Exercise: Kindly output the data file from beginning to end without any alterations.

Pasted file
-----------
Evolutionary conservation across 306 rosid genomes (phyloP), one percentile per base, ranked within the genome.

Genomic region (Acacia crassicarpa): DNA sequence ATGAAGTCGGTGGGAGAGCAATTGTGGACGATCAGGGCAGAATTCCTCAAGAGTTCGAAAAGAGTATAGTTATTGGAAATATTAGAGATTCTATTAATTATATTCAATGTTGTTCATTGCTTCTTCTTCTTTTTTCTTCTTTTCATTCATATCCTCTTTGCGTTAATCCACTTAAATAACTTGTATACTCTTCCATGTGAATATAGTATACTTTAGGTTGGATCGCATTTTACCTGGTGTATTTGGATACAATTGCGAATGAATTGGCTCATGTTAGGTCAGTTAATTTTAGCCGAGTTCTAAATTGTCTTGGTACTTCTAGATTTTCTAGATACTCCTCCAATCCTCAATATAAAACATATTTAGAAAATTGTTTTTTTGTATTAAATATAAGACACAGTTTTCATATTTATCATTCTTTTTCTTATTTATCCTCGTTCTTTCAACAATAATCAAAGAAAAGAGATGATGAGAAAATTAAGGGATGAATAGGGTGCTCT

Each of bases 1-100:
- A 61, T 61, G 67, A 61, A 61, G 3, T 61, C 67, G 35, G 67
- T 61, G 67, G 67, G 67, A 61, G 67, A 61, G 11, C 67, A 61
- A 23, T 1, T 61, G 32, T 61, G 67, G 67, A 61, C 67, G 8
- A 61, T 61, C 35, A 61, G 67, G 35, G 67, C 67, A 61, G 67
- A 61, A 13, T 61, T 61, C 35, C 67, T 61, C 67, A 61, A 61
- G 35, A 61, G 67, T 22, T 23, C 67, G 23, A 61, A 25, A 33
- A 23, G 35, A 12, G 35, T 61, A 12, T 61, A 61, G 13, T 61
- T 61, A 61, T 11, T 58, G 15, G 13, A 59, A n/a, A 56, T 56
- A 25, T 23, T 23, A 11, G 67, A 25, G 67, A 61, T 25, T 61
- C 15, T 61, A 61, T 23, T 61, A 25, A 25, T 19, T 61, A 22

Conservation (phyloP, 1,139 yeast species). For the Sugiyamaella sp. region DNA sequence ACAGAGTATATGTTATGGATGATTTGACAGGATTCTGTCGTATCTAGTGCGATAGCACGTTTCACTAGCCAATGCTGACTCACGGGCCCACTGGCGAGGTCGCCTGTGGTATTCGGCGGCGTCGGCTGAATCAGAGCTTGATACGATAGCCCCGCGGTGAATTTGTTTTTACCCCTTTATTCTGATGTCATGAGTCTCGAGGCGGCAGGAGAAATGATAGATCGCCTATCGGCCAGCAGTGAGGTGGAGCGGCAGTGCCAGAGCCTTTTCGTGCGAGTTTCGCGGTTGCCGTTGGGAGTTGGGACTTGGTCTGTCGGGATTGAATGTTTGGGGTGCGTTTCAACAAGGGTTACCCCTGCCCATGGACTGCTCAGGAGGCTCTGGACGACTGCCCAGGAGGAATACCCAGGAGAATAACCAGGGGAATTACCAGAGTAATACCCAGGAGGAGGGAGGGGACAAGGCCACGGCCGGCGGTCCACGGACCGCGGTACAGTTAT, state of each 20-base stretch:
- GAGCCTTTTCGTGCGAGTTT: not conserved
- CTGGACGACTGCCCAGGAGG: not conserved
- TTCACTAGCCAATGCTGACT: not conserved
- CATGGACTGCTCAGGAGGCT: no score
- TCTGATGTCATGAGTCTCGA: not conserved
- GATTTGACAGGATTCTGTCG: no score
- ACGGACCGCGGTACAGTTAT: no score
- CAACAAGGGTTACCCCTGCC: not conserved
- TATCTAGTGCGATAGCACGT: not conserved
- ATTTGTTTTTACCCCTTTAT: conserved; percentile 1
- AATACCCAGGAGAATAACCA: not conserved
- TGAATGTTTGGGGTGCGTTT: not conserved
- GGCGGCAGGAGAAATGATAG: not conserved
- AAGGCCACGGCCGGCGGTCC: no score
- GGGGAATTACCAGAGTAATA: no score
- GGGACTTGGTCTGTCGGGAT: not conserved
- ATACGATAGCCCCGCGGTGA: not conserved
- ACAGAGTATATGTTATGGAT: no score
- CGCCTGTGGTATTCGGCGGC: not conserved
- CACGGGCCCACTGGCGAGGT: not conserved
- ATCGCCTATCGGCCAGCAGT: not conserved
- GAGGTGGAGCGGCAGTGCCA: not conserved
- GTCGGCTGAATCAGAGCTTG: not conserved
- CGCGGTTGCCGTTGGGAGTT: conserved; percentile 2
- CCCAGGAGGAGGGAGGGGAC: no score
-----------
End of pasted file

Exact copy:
Evolutionary conservation across 306 rosid genomes (phyloP), one percentile per base, ranked within the genome.

Genomic region (Acacia crassicarpa): DNA sequence ATGAAGTCGGTGGGAGAGCAATTGTGGACGATCAGGGCAGAATTCCTCAAGAGTTCGAAAAGAGTATAGTTATTGGAAATATTAGAGATTCTATTAATTATATTCAATGTTGTTCATTGCTTCTTCTTCTTTTTTCTTCTTTTCATTCATATCCTCTTTGCGTTAATCCACTTAAATAACTTGTATACTCTTCCATGTGAATATAGTATACTTTAGGTTGGATCGCATTTTACCTGGTGTATTTGGATACAATTGCGAATGAATTGGCTCATGTTAGGTCAGTTAATTTTAGCCGAGTTCTAAATTGTCTTGGTACTTCTAGATTTTCTAGATACTCCTCCAATCCTCAATATAAAACATATTTAGAAAATTGTTTTTTTGTATTAAATATAAGACACAGTTTTCATATTTATCATTCTTTTTCTTATTTATCCTCGTTCTTTCAACAATAATCAAAGAAAAGAGATGATGAGAAAATTAAGGGATGAATAGGGTGCTCT

Each of bases 1-100:
- A 61, T 61, G 67, A 61, A 61, G 3, T 61, C 67, G 35, G 67
- T 61, G 67, G 67, G 67, A 61, G 67, A 61, G 11, C 67, A 61
- A 23, T 1, T 61, G 32, T 61, G 67, G 67, A 61, C 67, G 8
- A 61, T 61, C 35, A 61, G 67, G 35, G 67, C 67, A 61, G 67
- A 61, A 13, T 61, T 61, C 35, C 67, T 61, C 67, A 61, A 61
- G 35, A 61, G 67, T 22, T 23, C 67, G 23, A 61, A 25, A 33
- A 23, G 35, A 12, G 35, T 61, A 12, T 61, A 61, G 13, T 61
- T 61, A 61, T 11, T 58, G 15, G 13, A 59, A n/a, A 56, T 56
- A 25, T 23, T 23, A 11, G 67, A 25, G 67, A 61, T 25, T 61
- C 15, T 61, A 61, T 23, T 61, A 25, A 25, T 19, T 61, A 22

Conservation (phyloP, 1,139 yeast species). For the Sugiyamaella sp. region DNA sequence ACAGAGTATATGTTATGGATGATTTGACAGGATTCTGTCGTATCTAGTGCGATAGCACGTTTCACTAGCCAATGCTGACTCACGGGCCCACTGGCGAGGTCGCCTGTGGTATTCGGCGGCGTCGGCTGAATCAGAGCTTGATACGATAGCCCCGCGGTGAATTTGTTTTTACCCCTTTATTCTGATGTCATGAGTCTCGAGGCGGCAGGAGAAATGATAGATCGCCTATCGGCCAGCAGTGAGGTGGAGCGGCAGTGCCAGAGCCTTTTCGTGCGAGTTTCGCGGTTGCCGTTGGGAGTTGGGACTTGGTCTGTCGGGATTGAATGTTTGGGGTGCGTTTCAACAAGGGTTACCCCTGCCCATGGACTGCTCAGGAGGCTCTGGACGACTGCCCAGGAGGAATACCCAGGAGAATAACCAGGGGAATTACCAGAGTAATACCCAGGAGGAGGGAGGGGACAAGGCCACGGCCGGCGGTCCACGGACCGCGGTACAGTTAT, state of each 20-base stretch:
- GAGCCTTTTCGTGCGAGTTT: not conserved
- CTGGACGACTGCCCAGGAGG: not conserved
- TTCACTAGCCAATGCTGACT: not conserved
- CATGGACTGCTCAGGAGGCT: no score
- TCTGATGTCATGAGTCTCGA: not conserved
- GATTTGACAGGATTCTGTCG: no score
- ACGGACCGCGGTACAGTTAT: no score
- CAACAAGGGTTACCCCTGCC: not conserved
- TATCTAGTGCGATAGCACGT: not conserved
- ATTTGTTTTTACCCCTTTAT: conserved; percentile 1
- AATACCCAGGAGAATAACCA: not conserved
- TGAATGTTTGGGGTGCGTTT: not conserved
- GGCGGCAGGAGAAATGATAG: not conserved
- AAGGCCACGGCCGGCGGTCC: no score
- GGGGAATTACCAGAGTAATA: no score
- GGGACTTGGTCTGTCGGGAT: not conserved
- ATACGATAGCCCCGCGGTGA: not conserved
- ACAGAGTATATGTTATGGAT: no score
- CGCCTGTGGTATTCGGCGGC: not conserved
- CACGGGCCCACTGGCGAGGT: not conserved
- ATCGCCTATCGGCCAGCAGT: not conserved
- GAGGTGGAGCGGCAGTGCCA: not conserved
- GTCGGCTGAATCAGAGCTTG: not conserved
- CGCGGTTGCCGTTGGGAGTT: conserved; percentile 2
- CCCAGGAGGAGGGAGGGGAC: no score